nitrogen mask

Death Row Inmate Set To Become First To Be Executed By Controversial New Method

The death penalty debate has been pivotal in criminal justice and ethics for decades. One recent development that has sparked significant controversy is the use of nitrogen hypoxia as a method of execution. The state of Alabama has requested that Kenneth Eugene Smith be the first death row inmate to be executed through nitrogen hypoxia. This new method is highly controversial, with some saying it’s more humane than lethal injection and others saying the opposite.

Understanding Nitrogen Hypoxia

Nitrogen hypoxia, also known as inert gas asphyxiation, is a method of execution that involves replacing the oxygen in the body with an inert gas to induce hypoxia and ultimately lead to death. In this case, that gas is nitrogen. When a person breathes a gas without oxygen, their body is deprived of oxygen, leading to unconsciousness and eventually death. Nitrogen hypoxia is said to be a painless and humane method of execution, as the individual loses consciousness without experiencing any distress or suffering. (1, 2)

Kenneth Eugene Smith: His Crimes and Death Row Sentence

Kenneth Eugene Smith is a death row inmate in Alabama who was convicted of murder. In 1988, Alabama pastor Charles Sennet hired Billy Gray Williams to kill his wife, Elizabeth Sennet. His reason was that he wanted to collect her life insurance to settle some debts. Williams then hired Smith and another man to carry out the murder. The jury found him guilty beyond a reasonable doubt and requested life in prison without parole. However, the judge overruled the sentencing and gave Smith the death penalty. His date was set for November 17, 2022.

Request for Nitrogen Hypoxia Execution

Reports suggest that Smith has allegedly requested nitrogen hypoxia as his preferred method of execution, citing a previously failed lethal injection attempt. On his actual injection date, corrections officers could not complete the execution before the death warrant expired due to problems inserting an IV into Smith’s veins. The Supreme Court then granted the state to use the nitrogen hypoxia method for the next set date.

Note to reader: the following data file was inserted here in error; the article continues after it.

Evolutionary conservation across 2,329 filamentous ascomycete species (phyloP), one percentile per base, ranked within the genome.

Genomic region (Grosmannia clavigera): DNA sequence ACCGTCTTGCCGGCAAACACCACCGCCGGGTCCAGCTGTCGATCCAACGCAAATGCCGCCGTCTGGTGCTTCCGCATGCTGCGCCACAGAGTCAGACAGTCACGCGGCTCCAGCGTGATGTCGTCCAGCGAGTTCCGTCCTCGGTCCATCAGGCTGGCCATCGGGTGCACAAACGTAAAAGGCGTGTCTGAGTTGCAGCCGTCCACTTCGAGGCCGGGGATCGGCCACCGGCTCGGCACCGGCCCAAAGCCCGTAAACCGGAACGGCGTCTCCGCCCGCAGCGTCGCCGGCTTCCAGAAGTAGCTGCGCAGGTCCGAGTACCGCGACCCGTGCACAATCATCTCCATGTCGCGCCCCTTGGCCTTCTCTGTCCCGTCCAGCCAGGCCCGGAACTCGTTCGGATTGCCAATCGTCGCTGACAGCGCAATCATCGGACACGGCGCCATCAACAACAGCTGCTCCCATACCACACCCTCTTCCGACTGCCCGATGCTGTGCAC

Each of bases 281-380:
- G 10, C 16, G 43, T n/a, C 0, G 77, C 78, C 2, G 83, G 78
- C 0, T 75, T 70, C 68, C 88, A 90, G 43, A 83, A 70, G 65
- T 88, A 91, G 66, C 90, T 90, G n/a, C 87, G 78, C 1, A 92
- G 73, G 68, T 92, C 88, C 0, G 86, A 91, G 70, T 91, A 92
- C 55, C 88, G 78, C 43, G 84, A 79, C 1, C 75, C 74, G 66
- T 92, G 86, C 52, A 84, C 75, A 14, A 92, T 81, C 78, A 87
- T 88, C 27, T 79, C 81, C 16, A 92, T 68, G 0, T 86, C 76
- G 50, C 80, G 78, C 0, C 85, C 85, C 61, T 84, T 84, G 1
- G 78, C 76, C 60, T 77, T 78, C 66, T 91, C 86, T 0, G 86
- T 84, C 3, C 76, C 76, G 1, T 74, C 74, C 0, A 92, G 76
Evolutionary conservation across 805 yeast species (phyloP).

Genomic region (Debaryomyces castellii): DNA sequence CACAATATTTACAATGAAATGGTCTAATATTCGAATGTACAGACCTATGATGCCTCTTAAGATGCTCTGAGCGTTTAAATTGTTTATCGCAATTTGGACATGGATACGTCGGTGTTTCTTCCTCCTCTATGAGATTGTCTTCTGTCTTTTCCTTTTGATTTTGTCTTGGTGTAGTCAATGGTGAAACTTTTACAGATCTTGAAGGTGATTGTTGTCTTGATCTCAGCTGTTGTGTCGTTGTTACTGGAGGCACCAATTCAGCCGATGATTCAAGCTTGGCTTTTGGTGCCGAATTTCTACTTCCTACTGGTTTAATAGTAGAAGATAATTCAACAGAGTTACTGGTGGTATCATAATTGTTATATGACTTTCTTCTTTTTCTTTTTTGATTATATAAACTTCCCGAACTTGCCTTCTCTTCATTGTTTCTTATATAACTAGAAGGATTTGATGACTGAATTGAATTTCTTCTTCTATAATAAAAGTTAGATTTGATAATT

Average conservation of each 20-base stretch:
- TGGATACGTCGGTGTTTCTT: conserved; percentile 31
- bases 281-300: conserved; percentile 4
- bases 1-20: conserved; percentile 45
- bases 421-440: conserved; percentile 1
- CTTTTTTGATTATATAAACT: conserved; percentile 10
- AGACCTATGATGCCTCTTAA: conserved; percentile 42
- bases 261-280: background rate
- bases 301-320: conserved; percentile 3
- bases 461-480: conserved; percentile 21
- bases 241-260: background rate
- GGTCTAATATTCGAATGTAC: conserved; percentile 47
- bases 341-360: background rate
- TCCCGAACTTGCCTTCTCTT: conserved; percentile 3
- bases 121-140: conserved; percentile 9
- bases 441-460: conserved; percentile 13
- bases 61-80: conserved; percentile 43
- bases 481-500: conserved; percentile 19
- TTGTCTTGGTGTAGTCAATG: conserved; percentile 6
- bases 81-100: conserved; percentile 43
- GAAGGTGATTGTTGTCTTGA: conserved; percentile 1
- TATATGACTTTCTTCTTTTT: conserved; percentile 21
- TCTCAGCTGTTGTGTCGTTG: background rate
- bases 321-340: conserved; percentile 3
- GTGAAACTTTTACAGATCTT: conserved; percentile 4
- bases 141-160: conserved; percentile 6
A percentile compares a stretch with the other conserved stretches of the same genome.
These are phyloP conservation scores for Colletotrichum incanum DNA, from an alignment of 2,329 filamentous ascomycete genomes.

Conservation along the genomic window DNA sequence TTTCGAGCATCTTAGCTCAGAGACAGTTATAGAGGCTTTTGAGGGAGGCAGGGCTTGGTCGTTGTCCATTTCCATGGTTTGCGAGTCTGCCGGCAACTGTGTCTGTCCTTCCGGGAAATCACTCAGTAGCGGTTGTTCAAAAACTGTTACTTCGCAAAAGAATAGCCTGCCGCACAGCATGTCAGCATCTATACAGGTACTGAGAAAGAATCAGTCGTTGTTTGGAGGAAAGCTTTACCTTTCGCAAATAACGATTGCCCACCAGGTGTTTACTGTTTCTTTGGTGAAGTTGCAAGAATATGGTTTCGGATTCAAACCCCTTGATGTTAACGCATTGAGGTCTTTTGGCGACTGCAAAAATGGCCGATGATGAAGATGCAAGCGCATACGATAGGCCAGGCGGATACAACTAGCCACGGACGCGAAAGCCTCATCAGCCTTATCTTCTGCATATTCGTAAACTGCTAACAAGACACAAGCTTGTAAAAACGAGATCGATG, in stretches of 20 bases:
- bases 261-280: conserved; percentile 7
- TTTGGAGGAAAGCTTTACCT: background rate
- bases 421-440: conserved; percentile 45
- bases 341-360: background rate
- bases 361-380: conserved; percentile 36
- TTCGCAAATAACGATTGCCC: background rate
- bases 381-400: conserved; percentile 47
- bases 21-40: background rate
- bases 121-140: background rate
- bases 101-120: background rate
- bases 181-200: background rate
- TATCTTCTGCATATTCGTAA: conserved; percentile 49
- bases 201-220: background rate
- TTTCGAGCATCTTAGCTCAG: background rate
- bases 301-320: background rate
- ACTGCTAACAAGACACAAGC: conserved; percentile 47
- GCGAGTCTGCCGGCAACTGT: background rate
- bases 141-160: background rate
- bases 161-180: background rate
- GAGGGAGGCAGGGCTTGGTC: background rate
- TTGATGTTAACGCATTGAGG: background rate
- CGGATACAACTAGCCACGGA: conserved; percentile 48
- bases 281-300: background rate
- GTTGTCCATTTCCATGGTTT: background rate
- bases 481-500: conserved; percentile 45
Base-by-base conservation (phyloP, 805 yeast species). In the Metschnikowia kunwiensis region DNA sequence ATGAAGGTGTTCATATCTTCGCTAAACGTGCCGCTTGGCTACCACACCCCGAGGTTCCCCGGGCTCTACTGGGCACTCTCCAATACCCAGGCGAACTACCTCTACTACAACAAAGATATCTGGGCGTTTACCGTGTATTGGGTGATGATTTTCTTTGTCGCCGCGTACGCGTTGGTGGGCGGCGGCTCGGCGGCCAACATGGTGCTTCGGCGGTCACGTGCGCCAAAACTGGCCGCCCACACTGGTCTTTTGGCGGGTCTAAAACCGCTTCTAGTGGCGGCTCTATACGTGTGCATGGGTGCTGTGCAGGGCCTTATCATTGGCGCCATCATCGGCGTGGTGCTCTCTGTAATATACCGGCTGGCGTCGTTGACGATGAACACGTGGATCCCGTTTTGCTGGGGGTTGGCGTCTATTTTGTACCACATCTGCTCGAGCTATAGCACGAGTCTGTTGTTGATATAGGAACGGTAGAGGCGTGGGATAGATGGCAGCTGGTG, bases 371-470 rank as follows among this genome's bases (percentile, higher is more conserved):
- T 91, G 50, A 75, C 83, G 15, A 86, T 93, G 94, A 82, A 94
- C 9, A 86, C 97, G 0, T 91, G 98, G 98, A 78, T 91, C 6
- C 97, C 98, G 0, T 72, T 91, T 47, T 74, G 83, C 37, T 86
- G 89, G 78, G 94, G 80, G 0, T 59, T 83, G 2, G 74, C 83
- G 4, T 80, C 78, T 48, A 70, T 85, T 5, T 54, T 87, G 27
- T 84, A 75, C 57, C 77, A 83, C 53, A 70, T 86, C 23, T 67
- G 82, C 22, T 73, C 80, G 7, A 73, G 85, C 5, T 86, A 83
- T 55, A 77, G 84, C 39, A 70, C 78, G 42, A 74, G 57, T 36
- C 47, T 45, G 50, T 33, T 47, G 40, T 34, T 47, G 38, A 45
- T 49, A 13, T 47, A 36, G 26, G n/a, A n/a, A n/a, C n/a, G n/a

The Controversy Surrounding Nitrogen Hypoxia

Nitrogen hypoxia has garnered significant controversy due to various ethical, legal, and practical concerns. One of the primary concerns is whether nitrogen hypoxia constitutes a humane method of execution. Proponents argue that the process results in a peaceful death without causing undue suffering. Proponents, however, question the certainty of its efficacy and whether it violates the Eighth Amendment’s prohibition against cruel and unusual punishment.

Another critical point of contention is the lack of extensive research and testing on the effects of nitrogen hypoxia on humans. Critics argue that the scientific community has not adequately studied this method, leading to uncertainties regarding its reliability and potential risks. These risks include the safety for those who are administering it. Additionally, concerns have been raised regarding the transparency and accountability of states implementing nitrogen hypoxia as a new execution method.

Although Alabama will be the first state to use nitrogen hypoxia as a method of execution, a couple of other states have made it legal. Oklahoma approved nitrogen hypoxia as an alternative execution method in 2015, and Mississippi followed suit in 2018. However, there have been no recorded instances of nitrogen hypoxia executions in either of these states.

Still Set To Be Executed

The impending execution of Kenneth Eugene Smith by nitrogen hypoxia in Alabama has brought attention to the highly controversial topic of execution methods. As the ethical and legal debates continue, it is crucial to assess the humanity, efficacy, and potential risks associated with nitrogen hypoxia and other alternative methods of execution. The case of Kenneth Eugene Smith serves as a catalyst for a broader discussion on the death penalty and the ways in which society views and carries out swift and humane justice.

Keep Reading: Alabama prisoner subjected to ‘three hours of pain’ in possible longest recorded execution in US


  1. Alabama requests a date to execute an inmate via nitrogen hypoxia for the first time.” NPR. Ayana Archie. August 29, 2023.
  2. New Execution Method Touted as More ‘Humane,’ but Evidence Is Lacking.” Scientific American. Dana G. Smith. September 23, 2022